The E-Update – May 12, 2008

The E-UPDATE – May 12, 2008

The Newfoundland and Labrador Environment Network
A Network of more than 30 Member Groups: Many Voices for the Environment

In this E-update you will find:

EVENTS
1. Public Forum with St. John’s Mayoral Candidates, May 13
2. Public Hearing on Sprung Greenhouse Site, May 21
3. International Day for Biodiversity Lecture at MUN Botanical Garden, May 22
4. Gardening with Native Plants Workshop, May 27
5. Take a Guided Tour of E-Learning Resources at The Charities File, May 29
6. Ocean Net’s Green Community Challenge Launch, July 19

ACTION
7. Right on Canada – Call to Action on Biofuels – Bill C-33
8. Take Action Against Genetically Modified Trees
9. Public Comment Requested on Liquefied Natural Gas (LNG) Transshipment and Storage Terminal in Placentia Bay

OPPORTUNITIES
10.  Farm Apprenticeships in the Maritimes
11.  Evergreen Grants
12.  Job Opportunities with Conservation Corps
13.  Job Opportunity – East Coast Environmental Law Executive Director
14.  Wellness Coalition Grants
15.  Discount on Public Opinion Research for Environmental Non-Profits
16.  New Online Fundraising Resource Introduced
17.  Google Offers Services and Tutorials to Nonprofits

NEWS
18. Development NGOs Applaud Passing of Foreign Aid Bill
19. Canadian Environment Network E-Bulletin


EVENTS

1. Public Forum with St. John’s Mayoral Candidates, May 13

CBC will be hosting a public forum with the two St. John’s mayoral
candidates, Marie White and Dennis O’Keefe, on Tuesday May 13 starting
at 7:30 pm at MacDonald Drive Junior High. This will be a forum,
featuring questions from the audience rather than a formal debate. Come
out and ask the candidates about all the municipal issues that are
important to you! Do you want better bicycle services? More action on
climate change? More citizen involvement in municipal planning? Come
out and have your voice heard!


2. Public Hearing on Sprung Greenhouse Site, May 21

Please
be advised that a Public Hearing will be conducted regarding
development of the lands known as the former Sprung Greenhouse site at
7:00 PM on May 21, 2008 at the Foran Greene Room, St. John’s City Hall.

Persons wishing to make representations or objections to re-zoning
the land from agricultural to low density residential must make written
submissions to the City Clerk’s Department by 4:30 PM on May 20th.

For further reference see The Telegram May 10, 2008, p. F17.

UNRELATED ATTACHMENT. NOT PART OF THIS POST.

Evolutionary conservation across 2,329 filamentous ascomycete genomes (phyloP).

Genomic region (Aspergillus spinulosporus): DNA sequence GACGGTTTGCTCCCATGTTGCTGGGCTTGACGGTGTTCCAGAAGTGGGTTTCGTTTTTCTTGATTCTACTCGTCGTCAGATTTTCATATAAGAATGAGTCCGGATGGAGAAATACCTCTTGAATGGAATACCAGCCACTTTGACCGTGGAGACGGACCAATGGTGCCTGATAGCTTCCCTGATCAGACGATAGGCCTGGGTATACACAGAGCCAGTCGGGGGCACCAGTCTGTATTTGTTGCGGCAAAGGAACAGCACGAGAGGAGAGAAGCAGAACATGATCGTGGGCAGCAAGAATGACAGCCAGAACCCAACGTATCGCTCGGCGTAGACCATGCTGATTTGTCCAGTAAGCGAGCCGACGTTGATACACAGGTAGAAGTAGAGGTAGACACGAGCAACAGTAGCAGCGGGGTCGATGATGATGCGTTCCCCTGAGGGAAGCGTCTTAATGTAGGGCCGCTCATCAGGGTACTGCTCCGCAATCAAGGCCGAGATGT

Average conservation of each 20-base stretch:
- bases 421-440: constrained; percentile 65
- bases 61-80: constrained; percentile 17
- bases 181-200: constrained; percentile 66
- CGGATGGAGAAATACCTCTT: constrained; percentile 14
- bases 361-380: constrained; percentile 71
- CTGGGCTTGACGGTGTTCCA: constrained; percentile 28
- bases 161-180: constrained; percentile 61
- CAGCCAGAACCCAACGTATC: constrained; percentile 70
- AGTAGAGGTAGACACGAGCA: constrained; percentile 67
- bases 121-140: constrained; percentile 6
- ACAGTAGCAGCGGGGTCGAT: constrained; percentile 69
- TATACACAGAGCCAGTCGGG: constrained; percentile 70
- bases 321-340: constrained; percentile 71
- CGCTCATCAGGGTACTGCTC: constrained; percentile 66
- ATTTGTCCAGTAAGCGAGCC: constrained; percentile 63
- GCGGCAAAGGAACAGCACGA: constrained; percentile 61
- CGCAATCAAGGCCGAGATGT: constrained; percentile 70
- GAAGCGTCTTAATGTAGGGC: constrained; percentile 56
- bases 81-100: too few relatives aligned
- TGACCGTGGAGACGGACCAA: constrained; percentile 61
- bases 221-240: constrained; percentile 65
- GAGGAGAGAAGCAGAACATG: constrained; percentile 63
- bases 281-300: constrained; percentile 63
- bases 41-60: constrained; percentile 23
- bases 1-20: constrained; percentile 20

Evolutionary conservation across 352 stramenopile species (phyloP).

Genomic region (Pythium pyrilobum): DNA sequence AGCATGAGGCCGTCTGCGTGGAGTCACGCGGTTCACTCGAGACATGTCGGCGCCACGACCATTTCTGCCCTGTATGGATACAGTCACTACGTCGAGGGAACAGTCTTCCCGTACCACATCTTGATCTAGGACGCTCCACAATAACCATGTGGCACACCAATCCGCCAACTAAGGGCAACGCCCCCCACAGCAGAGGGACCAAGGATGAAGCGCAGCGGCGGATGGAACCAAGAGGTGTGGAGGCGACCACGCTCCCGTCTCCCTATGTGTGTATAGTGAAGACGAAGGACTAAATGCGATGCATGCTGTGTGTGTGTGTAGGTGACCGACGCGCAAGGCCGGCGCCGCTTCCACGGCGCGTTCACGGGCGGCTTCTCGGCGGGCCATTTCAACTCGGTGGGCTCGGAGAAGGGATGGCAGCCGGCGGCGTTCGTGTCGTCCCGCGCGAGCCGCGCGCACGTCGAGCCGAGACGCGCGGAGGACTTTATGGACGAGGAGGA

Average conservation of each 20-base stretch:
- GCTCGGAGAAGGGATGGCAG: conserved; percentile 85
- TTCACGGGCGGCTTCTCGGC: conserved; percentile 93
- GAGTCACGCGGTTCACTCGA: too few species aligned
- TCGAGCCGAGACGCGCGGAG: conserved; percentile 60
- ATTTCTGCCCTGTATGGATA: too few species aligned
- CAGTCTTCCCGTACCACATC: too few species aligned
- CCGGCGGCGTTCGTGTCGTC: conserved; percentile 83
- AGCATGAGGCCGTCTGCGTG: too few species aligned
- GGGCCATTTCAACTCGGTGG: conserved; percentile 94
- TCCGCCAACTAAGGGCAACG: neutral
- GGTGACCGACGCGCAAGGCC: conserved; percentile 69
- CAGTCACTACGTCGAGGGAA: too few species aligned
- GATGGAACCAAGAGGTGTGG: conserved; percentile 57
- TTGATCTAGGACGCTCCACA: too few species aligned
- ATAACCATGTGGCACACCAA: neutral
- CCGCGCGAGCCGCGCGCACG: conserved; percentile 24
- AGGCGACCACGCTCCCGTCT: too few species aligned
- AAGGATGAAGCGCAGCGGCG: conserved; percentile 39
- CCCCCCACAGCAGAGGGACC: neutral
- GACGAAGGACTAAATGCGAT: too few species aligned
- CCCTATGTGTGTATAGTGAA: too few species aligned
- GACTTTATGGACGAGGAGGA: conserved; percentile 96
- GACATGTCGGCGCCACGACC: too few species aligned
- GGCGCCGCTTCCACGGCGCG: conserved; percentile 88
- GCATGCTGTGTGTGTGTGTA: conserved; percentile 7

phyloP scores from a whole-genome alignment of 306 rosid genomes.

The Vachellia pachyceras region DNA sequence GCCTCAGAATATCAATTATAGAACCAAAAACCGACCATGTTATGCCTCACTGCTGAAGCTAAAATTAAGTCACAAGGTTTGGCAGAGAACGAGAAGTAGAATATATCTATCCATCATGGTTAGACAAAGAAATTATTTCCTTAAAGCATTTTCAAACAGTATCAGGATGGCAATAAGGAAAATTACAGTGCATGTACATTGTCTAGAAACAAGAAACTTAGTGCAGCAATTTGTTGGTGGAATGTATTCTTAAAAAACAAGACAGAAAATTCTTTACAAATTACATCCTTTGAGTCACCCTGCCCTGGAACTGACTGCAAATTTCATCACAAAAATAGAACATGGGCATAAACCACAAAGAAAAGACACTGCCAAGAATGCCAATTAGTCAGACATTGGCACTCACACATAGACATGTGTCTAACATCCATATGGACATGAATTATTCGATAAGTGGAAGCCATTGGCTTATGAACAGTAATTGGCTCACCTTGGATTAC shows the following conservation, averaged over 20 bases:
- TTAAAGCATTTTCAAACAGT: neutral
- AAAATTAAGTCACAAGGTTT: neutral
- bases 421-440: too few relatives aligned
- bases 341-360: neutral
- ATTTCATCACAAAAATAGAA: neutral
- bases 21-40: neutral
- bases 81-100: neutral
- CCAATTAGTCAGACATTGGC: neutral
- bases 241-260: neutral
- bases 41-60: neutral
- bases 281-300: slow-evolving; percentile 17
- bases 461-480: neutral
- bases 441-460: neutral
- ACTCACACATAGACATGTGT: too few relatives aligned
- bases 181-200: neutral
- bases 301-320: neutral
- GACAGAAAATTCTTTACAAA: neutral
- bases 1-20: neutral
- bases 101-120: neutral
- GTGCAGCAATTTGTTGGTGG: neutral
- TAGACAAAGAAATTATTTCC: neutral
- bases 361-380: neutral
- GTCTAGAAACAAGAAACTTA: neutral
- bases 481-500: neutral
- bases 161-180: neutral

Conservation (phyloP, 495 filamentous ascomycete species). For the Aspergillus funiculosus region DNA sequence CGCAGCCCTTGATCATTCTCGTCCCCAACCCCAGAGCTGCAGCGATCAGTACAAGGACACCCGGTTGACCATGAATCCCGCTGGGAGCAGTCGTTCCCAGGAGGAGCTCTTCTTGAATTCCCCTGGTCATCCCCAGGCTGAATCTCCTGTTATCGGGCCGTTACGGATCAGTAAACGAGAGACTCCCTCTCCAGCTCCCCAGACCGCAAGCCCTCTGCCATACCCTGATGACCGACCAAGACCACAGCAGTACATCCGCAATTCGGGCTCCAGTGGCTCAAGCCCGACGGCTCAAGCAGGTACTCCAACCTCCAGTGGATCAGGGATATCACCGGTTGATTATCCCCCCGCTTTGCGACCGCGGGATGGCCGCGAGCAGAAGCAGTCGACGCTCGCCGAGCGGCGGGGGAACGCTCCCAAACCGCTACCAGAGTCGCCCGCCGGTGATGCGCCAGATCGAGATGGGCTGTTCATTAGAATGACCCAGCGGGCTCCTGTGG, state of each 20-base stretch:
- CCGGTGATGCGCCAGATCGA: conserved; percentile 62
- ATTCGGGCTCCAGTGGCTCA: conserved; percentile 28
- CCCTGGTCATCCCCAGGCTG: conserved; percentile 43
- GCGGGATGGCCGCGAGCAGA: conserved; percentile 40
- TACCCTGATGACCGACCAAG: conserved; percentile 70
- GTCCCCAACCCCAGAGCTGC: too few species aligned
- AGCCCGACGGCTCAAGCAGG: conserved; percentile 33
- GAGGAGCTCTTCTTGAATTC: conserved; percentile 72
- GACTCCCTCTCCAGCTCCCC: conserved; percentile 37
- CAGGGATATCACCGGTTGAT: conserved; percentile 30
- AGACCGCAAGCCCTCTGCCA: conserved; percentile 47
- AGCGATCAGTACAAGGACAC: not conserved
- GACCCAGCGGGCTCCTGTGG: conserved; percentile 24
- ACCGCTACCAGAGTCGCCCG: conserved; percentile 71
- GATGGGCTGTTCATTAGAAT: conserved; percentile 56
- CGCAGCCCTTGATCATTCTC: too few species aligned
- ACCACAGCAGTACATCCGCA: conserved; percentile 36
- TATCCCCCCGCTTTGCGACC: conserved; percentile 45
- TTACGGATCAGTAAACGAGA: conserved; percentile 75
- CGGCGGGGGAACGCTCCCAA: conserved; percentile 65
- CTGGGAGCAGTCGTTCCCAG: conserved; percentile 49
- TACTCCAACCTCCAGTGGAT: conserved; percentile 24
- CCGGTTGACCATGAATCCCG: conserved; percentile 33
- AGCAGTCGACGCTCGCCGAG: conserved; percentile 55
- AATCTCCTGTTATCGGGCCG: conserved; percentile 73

3. International Day for Biodiversity Lecture at MUN Botanical Garden, May 22

International
Day for Biological Diversity Free Lecture: Goods From Our Woods – We
can use non-timber products to conserve forests

Thursday, May 22, 11 a.m. – 12 noon at MUN Botanical Garden, 306 Mount Scio Road
Fee: Free (Registration is not required).

Christmas
wreaths, maple syrup, and jam are just a few of the natural products
Canadians love! Collectively these products are termed non-timber
forest products. When harvested sustainably, these value-added products
have a considerable economic potential.  Communities and governments
are provided with an alternative to cutting their forests for timber
and a method to preserving biodiversity.  Join Susan Squires, a
research assistant with the MUN Biology Department as she talks about
the non-timber forest products of Newfoundland.

The International Day for Biological Diversity is a day to reflect
on the state and value of biodiversity. This year’s theme is
Biodiversity and Agriculture.  Agriculture is a key example of how
human activities have profound impacts on the ecosystems and
biodiversity of our planet.  For more information on The International
Day for Biological Diversity please visit http://www.cbd.int/ibd/2008/

For more information on Garden events and programs, please contact Anne Madden, Education Coordinator, 737-8590 or amadden@mun.ca.

4. Gardening with Native Plants Workshop, May 27

Tuesday, May 27, 6:30 – 8:30 p.m. at MUN Botanical Garden
Instructor: Todd Boland, Research Horticulturist
(Fee: $25 / Pre-registration is required).

Learn
about native plants that can be utilized in your garden. Whether your
garden is devoted to standard perennials, rock garden type plants,
shrubs and/or trees, there are native plants that can be used to
compliment the many exotic plants already available. Many exotic
ornamentals are prone to insects and disease or are genetically weak.
Our natives are adapted to our climate and are often more carefree. So
come and find out what Newfoundland natives have to offer to your
garden! Please be prepared to go outside. In the event of inclement
weather, a power point presentation will be provided.

For more information on Garden events and programs, please contact Anne Madden, Education Coordinator, 737-8590 or amadden@mun.ca.

5. Take a Guided Tour of E-Learning Resources at The Charities File, May 29

Community Services Council Newfoundland and Labrador (CSC) is
hosting an information session of particular interest to treasurers and
finance committee members of registered charities.  Come and learn
about e-learning resources designed specifically for those volunteers
who administer charities as well as those who are responsible for